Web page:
My sixteen year old son, Corey, is diagnosed with Asperger’s syndrome. While to most people he would just seem a little quirky, I do have some major concerns about some of the issues that affect him. I don’t have a problem with his obsession on certain subjects – the weather, for instance – but I do worry about his lack of social skills and his difficulties with relating to his peers. So when I ran across an article in the NY Times last week that talked about a special school for teenagers with autism spectrum disorders, I was very interested. In fact, I posted a blog on the 5 Minutes For Special Needs site about the article, and I asked readers for their opinions.
The NY Times article and several other articles I found in my research led me to believe that the teaching technique was relatively new. Readers told me otherwise. And, most readers spoke of using the technique, called DIR/Floortime, with much younger children, not teenagers. Yet the NY Times article raved about the success of using Floortime with teenagers.
So, I was still left confused and wondering if Floortime would be an approach to consider. Then I got an email that really cleared things up for me. The person who sent the email is diagnosed with Asperger’s herself, and in addition to the information in her email, she has also sent me some other articles. I’ve included the text of her email (with her permission) below, and based on her comments, I believe I will pursue Floortime as an option for Corey.
Hi. My name is 'Ekie'. I was reading 5 Minutes For Special Needs and you asked for people to tell you what they know about floortime. I was intrigued by your post because you are the mother of a teenage Aspie. I am 24 years old and I have a non-verbal LD/Aspergers syndrome.
Last year in graduate school I took a class called Introduction to Floortime and I fell totally in love with the whole idea. I now say that I am a total Floortime convert. I just love, love, LOVE it. The whole idea of it is so very right, as compared to more traditional methodologies such as ABA, applied behavior analysis. You know how adults with autism say how much they hated ABA? Well, they will not be saying this about floortime.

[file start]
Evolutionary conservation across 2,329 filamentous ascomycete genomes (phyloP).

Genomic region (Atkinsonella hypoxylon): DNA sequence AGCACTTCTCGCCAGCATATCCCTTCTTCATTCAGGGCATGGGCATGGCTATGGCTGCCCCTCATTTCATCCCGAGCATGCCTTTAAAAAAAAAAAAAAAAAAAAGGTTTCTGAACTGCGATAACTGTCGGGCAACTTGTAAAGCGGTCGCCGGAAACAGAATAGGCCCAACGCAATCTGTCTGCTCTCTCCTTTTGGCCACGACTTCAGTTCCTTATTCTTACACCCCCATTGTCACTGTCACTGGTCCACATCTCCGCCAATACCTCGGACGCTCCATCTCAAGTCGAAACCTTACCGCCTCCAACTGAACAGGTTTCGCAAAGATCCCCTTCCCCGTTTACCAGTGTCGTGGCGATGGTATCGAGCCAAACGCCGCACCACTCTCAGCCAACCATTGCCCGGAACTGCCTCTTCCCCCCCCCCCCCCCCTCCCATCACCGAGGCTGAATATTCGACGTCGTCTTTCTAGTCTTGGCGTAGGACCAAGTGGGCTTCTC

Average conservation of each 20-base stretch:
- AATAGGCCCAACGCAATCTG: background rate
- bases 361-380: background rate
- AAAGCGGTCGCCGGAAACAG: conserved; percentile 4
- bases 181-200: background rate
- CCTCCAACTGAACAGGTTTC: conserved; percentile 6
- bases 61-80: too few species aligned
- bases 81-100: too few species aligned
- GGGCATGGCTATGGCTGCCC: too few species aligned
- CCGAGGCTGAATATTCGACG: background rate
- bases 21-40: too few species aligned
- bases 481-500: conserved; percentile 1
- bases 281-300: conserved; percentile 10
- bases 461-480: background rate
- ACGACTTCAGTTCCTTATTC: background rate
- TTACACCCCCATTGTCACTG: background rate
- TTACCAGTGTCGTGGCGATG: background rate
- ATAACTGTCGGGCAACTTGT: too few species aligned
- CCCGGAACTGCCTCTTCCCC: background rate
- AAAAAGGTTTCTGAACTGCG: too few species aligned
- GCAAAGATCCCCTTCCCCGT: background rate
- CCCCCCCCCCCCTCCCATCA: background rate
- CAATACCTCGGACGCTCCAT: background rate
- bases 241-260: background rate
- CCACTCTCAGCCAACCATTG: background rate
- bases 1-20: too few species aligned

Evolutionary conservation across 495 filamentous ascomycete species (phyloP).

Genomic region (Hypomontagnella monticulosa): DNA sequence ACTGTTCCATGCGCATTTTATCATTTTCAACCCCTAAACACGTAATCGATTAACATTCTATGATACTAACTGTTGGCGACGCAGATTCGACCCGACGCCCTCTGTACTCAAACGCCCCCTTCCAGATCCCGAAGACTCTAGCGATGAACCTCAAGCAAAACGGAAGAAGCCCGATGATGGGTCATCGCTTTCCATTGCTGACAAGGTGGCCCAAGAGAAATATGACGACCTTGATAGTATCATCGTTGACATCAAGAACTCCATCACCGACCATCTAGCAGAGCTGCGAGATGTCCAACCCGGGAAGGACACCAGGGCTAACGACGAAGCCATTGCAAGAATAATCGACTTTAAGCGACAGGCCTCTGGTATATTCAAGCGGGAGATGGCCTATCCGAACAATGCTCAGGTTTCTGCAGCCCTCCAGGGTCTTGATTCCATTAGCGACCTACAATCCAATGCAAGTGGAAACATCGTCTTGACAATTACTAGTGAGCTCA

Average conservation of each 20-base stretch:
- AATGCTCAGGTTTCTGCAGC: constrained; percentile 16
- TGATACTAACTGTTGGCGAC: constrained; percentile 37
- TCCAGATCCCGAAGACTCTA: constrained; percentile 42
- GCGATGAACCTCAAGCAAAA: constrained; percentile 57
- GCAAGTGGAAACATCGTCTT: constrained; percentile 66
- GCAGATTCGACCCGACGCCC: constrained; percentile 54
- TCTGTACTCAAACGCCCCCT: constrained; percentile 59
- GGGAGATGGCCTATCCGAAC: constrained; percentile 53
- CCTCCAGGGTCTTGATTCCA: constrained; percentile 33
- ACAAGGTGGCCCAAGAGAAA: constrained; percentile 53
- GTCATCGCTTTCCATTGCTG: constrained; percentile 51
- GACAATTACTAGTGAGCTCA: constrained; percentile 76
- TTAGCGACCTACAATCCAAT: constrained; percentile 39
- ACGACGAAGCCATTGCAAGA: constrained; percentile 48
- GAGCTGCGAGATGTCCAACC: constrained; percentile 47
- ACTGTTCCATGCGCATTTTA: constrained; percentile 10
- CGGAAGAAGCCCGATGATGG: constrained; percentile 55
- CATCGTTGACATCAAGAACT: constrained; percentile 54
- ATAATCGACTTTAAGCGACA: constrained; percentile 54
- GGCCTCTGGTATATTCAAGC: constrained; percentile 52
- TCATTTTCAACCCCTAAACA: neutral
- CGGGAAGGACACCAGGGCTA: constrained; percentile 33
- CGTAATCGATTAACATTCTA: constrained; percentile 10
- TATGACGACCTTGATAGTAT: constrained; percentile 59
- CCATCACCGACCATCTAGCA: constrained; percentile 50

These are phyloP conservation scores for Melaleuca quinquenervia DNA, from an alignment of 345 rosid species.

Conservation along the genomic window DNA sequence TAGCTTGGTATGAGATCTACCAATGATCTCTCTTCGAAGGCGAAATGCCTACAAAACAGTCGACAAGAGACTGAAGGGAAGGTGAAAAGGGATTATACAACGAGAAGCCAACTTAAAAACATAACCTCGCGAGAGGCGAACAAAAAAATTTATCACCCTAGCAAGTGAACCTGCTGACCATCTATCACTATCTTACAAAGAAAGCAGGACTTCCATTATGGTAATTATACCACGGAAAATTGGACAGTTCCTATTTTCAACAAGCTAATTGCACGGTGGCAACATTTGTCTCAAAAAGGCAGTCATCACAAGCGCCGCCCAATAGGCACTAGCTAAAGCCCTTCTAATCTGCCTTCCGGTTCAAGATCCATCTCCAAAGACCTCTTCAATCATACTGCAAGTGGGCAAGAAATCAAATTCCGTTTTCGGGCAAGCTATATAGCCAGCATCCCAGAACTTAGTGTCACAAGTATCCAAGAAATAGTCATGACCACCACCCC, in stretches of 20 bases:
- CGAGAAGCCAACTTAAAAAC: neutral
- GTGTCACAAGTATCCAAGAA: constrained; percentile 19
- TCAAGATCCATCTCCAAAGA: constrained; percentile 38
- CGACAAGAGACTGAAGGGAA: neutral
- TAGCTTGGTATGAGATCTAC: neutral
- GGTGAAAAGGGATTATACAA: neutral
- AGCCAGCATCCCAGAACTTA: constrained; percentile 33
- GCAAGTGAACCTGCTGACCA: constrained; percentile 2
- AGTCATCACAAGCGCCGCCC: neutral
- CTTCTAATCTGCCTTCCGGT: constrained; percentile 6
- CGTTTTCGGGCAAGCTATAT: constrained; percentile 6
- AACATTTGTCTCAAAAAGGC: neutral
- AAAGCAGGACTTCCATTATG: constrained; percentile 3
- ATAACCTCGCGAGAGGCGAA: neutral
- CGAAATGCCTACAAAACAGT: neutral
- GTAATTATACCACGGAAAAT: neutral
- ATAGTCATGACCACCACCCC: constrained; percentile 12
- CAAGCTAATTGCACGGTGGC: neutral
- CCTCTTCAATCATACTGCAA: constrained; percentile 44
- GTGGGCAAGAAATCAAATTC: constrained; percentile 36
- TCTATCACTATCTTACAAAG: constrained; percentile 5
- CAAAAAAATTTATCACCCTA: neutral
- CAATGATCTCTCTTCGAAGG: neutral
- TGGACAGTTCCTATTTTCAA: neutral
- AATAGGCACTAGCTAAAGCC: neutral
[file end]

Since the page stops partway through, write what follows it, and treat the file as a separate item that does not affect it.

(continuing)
The basic premise of floortime is to get the child to recognize that 1, I am a human 2, you are a human also and 3, these human people are useful, kind, and fun. It works to build an emotional connection first and foremost, to get the child to *want* to please you because they get an emotional reward for it - not an external reward as with ABA. Often in the beginning this is a lot of imitation and just going with the flow, but at the same time forcing the child to interact with you. For example if the child is running around the room you might stand in the path of where they are running so they have to go around you. Or if they are lining up blocks over and over you might insert a new block that goes in a different direction. There are a lot of levels - I think they go up to 12 or even higher - and only once a child has mastered one level (and I can't remember the levels enough to explain them properly, sorry) you go on to the next, but you keep reinforcing all the old stuff they learn.
Unfortunately the Floortime/DIR (Developmental, Individual, Relationship-based) is kind of a monopoly controlled by Stanley Greenspan. Getting certified in it is a very hard process because they only do the trainings in CA. I took my course via my university. They do classes for parents and professionals, but they are mostly geared towards working with younger children.
I can't quite explain my feelings about floortime except to say that it makes me all warm and fuzzy inside, unlike ABA, which makes me feel like people are training their kids like dogs or seals are trained. Floortime is completely child-centered, and it is about using the child's strengths that they already have to teach them new things. It acknowledges the inherent dignity and abilities of all kids no matter how young.
Thank you, Ekie, for your comments!